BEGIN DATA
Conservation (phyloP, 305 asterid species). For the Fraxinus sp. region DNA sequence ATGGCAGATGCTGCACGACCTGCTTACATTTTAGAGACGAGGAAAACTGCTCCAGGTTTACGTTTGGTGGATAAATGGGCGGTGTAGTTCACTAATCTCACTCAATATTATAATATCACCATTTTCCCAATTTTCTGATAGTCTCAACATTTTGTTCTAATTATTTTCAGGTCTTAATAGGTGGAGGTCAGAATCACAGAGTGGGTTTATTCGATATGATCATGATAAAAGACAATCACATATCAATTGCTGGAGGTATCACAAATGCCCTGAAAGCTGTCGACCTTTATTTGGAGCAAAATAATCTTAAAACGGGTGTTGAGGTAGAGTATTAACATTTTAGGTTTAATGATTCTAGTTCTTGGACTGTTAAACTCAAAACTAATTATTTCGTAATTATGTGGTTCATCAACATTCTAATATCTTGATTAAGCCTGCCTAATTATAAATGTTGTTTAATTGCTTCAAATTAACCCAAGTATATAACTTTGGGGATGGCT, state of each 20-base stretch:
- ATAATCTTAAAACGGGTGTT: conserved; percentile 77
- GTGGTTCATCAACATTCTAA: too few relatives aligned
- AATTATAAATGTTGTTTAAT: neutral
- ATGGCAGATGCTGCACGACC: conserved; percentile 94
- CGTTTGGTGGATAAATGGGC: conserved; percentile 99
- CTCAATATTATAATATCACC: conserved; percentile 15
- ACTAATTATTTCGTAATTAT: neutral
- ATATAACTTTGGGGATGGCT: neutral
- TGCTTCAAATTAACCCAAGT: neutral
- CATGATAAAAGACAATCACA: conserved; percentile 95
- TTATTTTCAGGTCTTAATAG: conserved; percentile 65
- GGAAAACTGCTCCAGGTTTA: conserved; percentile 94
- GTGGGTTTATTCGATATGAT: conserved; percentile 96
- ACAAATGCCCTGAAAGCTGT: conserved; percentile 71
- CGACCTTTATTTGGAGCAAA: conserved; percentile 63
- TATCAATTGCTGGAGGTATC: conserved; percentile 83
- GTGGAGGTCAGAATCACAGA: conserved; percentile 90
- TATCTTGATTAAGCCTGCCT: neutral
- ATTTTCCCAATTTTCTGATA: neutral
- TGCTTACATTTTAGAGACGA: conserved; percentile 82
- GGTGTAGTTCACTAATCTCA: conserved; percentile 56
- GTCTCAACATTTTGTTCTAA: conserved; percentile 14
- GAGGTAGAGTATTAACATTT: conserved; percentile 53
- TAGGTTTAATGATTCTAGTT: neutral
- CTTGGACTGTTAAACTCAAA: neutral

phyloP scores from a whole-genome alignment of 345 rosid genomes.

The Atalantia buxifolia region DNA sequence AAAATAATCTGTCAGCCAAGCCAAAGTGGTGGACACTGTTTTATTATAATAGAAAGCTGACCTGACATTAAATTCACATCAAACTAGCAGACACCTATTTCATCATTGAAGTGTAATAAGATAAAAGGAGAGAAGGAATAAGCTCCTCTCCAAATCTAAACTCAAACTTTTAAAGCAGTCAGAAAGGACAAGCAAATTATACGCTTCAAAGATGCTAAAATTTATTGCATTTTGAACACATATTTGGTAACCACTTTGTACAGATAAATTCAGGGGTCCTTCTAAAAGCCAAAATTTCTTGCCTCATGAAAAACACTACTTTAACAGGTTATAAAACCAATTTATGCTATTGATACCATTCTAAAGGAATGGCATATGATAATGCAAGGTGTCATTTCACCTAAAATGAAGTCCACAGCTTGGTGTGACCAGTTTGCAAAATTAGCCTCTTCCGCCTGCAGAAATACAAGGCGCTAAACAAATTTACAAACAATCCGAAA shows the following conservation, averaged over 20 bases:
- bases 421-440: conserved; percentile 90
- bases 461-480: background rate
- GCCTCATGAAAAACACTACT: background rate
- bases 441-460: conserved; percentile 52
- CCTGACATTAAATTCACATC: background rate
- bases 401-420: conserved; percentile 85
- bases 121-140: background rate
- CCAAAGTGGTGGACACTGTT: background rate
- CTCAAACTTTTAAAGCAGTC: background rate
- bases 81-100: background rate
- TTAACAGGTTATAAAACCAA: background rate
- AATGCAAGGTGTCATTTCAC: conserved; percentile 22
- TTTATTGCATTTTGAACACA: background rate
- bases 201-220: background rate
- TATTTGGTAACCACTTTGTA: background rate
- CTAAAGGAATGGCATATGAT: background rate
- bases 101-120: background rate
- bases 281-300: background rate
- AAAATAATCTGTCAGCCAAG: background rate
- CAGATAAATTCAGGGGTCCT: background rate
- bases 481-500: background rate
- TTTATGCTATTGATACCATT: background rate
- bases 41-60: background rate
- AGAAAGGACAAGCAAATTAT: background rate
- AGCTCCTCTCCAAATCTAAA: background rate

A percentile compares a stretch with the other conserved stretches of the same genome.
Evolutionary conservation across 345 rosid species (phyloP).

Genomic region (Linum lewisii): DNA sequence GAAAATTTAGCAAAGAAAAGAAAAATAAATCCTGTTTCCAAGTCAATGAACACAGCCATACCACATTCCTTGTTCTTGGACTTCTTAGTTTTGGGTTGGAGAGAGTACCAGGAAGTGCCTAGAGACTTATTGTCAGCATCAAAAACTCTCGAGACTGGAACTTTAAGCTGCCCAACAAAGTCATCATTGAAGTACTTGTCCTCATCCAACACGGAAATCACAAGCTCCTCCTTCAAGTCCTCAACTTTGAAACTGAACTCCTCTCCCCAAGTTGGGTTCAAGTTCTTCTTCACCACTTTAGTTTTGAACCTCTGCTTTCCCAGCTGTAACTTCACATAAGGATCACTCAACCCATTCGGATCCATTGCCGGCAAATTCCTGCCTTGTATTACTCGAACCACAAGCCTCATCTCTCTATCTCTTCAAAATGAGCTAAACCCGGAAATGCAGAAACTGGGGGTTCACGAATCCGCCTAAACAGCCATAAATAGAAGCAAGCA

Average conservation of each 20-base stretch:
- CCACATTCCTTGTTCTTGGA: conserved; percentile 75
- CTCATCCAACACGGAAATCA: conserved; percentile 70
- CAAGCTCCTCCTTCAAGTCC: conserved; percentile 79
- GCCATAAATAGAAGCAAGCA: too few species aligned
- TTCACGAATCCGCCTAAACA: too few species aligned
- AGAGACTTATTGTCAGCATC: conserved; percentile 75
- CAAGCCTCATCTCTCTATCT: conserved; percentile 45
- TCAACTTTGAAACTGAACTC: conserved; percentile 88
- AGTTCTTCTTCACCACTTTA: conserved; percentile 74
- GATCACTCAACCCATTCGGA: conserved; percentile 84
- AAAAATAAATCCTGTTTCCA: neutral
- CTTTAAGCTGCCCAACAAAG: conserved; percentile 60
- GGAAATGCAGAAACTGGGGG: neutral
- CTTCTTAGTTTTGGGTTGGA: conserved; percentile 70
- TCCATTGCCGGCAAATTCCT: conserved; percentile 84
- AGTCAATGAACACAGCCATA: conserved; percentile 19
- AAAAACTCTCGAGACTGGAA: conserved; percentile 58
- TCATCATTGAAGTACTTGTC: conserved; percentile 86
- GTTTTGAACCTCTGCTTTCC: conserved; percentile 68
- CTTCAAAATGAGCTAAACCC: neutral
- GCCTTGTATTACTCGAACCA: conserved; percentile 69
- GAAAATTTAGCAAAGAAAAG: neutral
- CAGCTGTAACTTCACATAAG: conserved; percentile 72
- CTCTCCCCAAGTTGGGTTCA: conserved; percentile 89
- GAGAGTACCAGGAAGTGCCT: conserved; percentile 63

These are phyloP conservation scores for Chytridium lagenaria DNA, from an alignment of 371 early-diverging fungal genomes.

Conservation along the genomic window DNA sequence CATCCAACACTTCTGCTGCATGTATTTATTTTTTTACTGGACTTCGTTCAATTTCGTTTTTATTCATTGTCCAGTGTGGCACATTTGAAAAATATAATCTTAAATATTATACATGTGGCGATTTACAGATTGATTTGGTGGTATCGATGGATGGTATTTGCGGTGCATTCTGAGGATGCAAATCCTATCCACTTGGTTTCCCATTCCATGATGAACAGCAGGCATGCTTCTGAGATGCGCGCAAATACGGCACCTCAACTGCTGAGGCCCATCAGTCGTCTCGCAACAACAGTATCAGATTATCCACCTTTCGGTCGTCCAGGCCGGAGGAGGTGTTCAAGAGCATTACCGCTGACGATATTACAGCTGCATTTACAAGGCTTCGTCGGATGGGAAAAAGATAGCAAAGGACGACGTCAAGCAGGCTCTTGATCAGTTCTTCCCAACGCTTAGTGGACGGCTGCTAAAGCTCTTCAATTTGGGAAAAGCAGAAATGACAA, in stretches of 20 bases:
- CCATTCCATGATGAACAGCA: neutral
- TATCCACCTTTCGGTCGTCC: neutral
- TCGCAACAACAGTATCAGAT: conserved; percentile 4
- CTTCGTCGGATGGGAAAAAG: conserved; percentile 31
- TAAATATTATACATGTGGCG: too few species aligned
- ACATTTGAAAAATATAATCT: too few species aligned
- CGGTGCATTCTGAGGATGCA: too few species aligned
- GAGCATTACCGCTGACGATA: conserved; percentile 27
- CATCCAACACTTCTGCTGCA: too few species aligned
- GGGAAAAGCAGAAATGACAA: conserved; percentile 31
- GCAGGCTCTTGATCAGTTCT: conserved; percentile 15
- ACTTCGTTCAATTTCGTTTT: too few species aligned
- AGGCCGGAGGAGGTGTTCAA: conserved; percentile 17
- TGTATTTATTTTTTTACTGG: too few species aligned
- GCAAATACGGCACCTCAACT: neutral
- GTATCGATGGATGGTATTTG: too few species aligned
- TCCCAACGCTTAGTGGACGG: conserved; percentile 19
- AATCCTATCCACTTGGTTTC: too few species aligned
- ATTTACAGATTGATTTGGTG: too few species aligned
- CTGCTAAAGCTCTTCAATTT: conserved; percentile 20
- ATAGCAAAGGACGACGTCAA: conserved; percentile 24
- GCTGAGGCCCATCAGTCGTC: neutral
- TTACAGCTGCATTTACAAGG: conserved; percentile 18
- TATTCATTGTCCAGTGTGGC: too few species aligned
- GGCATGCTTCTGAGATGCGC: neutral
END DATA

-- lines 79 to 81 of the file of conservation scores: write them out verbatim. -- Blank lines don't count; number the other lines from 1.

- GAAAATTTAGCAAAGAAAAG: neutral
- CAGCTGTAACTTCACATAAG: conserved; percentile 72
- CTCTCCCCAAGTTGGGTTCA: conserved; percentile 89